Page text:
Practitioner Voice Homes or Cash Cows?

Corporate Landlords Profit from Segregation, at Cost of Black Homeownership and Wealth

As more and more affordable homes are gobbled up by corporate landlords, prospective Black homebuyers are seeing opportunities for homeownership dry up.

Map of VineBrook Homes' properties in Milwaukee. Note the preponderance of homes are on the mostly Black north and northwest sides of the city, while few properties exist in the white portions of Milwaukee to the southwest and southeast. Map made by Reggie Jackson using Google Maps

This article is part of the Under the Lens series

Homes or Cash Cows?

Nowadays housing is treated more as an instrument for financial gain than a place for shelter. How has this way of thinking changed the market? In this series we explore what people mean when they talk about the "financialization" of housing, some of its causes and effects, and what housing advocates are trying to do about it.

An investigation by a United States House of Representatives subcommittee has revealed that despite the COVID-19 eviction moratorium, corporate landlords still evicted tenants and did so at three times the rates previously recorded in public data. Additionally, even though rents were already rising, tenants of corporate landlords frequently faced even higher rent hikes. These findings follow a record-setting quarter when investors bought over 90,000 U.S. homes. By 2021 at least five companies owned over 30,000 single-family homes across the country, while American Homes 4 Rent, Invitation Homes, and Progress Residential each owned over 50,000.

Most coverage of corporate landlords has scrutinized their behavior toward tenants. Rightly so. A 2016 study published by the Federal Reserve Bank of Atlanta found that corporate landlords in the Atlanta area evicted tenants at rates far higher than typical mom and pop landlords did. Stories going back to 2019 from The Atlantic and The New York Times have reported on how corporate landlords wait out tenant maintenance requests or divert them into unending rabbit holes of bureaucracy. One 2022 paper from the University of California uncovered how a major profit strategy for corporate landlords has been to saddle tenants with a litany of atypical charges and fees in addition to rent hikes.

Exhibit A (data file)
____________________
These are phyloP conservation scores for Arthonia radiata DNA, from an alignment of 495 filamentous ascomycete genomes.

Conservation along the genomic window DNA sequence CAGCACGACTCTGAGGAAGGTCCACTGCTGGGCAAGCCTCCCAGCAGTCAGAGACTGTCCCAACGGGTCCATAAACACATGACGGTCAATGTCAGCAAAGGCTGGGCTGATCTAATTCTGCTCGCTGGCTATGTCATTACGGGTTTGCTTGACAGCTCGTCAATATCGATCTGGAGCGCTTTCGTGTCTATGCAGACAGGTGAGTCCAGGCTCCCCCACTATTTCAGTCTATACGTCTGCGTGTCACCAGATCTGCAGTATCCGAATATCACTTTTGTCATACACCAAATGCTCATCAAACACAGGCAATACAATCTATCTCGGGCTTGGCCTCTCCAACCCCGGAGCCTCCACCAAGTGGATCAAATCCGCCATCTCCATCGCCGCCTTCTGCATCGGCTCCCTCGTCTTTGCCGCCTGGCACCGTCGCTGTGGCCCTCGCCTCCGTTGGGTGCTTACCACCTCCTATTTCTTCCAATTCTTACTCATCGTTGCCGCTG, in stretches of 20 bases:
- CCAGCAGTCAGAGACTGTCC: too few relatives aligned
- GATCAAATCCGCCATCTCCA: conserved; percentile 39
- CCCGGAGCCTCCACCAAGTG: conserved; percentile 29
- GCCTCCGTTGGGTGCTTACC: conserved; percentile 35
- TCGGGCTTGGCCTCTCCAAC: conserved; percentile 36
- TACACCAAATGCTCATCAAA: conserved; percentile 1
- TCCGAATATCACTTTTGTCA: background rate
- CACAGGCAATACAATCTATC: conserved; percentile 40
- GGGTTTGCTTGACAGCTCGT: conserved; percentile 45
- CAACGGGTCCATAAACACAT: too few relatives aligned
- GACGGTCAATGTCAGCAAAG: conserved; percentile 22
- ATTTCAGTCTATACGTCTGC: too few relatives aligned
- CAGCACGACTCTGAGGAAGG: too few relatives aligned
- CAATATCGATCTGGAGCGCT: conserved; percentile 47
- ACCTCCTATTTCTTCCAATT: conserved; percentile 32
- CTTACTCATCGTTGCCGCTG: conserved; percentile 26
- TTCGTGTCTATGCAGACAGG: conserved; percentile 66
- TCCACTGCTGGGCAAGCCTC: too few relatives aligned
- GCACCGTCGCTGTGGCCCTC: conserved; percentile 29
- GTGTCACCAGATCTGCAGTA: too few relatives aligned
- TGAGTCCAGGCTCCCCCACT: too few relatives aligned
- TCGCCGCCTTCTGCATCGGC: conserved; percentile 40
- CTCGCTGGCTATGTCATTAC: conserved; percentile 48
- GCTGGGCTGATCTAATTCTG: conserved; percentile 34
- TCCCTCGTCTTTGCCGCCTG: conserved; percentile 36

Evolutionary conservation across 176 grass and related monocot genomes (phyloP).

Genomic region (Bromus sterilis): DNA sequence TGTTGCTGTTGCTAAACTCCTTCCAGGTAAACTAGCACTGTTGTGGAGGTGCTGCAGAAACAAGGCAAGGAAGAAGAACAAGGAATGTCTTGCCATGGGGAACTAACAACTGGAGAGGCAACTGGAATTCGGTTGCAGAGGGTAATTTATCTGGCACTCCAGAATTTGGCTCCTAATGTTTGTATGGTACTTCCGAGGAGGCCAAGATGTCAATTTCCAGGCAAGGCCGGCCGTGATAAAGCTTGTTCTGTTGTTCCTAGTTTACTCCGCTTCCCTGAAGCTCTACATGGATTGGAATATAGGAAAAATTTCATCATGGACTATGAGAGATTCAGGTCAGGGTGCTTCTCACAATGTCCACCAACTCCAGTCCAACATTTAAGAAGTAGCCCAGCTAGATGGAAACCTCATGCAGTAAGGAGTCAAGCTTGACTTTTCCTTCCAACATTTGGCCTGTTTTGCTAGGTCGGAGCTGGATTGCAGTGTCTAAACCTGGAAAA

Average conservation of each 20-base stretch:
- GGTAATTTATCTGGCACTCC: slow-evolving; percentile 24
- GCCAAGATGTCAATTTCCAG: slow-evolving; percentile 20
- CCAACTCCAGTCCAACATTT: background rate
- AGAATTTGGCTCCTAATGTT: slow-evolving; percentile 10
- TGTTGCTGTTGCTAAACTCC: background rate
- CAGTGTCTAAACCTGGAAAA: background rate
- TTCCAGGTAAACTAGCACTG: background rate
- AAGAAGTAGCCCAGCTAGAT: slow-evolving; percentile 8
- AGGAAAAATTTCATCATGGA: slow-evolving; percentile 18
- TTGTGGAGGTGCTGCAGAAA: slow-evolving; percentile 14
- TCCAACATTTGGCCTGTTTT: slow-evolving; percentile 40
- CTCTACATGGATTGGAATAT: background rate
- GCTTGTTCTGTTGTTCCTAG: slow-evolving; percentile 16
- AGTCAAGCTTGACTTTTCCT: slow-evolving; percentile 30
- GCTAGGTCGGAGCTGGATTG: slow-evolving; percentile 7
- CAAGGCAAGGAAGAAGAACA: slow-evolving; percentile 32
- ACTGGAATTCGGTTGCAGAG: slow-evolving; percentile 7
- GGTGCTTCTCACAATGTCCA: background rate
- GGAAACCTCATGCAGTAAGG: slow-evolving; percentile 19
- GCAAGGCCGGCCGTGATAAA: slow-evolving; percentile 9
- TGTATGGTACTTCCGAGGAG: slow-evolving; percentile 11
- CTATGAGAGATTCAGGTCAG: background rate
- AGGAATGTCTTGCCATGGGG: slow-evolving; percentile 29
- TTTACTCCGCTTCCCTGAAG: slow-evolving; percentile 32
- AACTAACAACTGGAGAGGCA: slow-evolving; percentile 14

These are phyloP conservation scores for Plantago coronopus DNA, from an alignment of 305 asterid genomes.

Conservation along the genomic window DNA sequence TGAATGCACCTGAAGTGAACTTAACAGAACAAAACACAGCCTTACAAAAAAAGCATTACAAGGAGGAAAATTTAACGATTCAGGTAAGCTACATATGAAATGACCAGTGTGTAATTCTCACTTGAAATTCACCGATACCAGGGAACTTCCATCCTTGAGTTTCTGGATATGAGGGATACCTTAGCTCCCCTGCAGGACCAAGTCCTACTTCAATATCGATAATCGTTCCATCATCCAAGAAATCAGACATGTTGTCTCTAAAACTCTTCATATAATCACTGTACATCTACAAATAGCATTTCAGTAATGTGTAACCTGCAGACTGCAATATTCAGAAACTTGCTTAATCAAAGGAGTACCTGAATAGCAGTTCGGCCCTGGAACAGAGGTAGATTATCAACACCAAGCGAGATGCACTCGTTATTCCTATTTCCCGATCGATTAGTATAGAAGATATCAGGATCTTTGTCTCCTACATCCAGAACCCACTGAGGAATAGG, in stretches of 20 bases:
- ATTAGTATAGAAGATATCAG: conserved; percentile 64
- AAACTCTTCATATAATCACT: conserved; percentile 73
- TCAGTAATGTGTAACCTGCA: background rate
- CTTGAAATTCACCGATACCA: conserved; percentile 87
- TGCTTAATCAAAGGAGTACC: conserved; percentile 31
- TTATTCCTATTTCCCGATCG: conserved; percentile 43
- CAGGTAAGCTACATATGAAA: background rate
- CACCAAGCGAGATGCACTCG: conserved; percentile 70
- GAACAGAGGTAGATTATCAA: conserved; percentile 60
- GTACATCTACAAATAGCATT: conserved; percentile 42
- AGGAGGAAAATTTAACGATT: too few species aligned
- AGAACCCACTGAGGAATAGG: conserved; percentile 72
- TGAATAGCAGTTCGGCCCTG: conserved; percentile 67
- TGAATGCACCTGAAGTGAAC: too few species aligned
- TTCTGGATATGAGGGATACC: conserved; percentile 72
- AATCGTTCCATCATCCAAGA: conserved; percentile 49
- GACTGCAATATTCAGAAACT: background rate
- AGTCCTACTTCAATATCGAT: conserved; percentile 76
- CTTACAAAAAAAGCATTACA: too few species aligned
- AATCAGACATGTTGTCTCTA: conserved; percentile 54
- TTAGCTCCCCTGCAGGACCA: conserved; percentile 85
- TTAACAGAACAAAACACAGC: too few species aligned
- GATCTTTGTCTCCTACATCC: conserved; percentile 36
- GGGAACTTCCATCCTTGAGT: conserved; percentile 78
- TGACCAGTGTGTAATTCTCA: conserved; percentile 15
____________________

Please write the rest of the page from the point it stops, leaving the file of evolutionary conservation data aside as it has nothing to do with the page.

[RELATED: Homes or Cash Cows? An Under the Lens series]

Though these stories might suggest that such predatory activity toward renters represents a novel phenomenon, unsavory and large-scale investor landlordship is by no means a new development in Black neighborhoods. As Christine Jang-Trettien, a housing scholar and author of a forthcoming book on speculative investment in Black Baltimore neighborhoods, points out, landlords have bought homes at mass scale in undervalued Black neighborhoods for at least decades now, and a good deal of them have exploited tenants for just as long.

What has made this wave of activity novel has been corporate landlords’ willingness to encroach on what might have formerly been middle-class and mostly homeowning neighborhoods—many of them predominantly Black, but not all of them—and their transparent backing by major investment funds. Institutional investment into single-family homes came to the fore through mass purchases of homes foreclosed upon during the Great Recession, a crisis that disproportionately impacted Black homeowners and neighborhoods. And now, as Congressional subcommittee data shows, corporate landlords are purchasing homes in neighborhoods where the percentage of Black residents is over three times their level of representation in the U.S., where home prices are cheaper than in average neighborhoods, where average rents are conversely higher than in average neighborhoods, and where levels of homeownership are actually higher than in most neighborhoods across the country.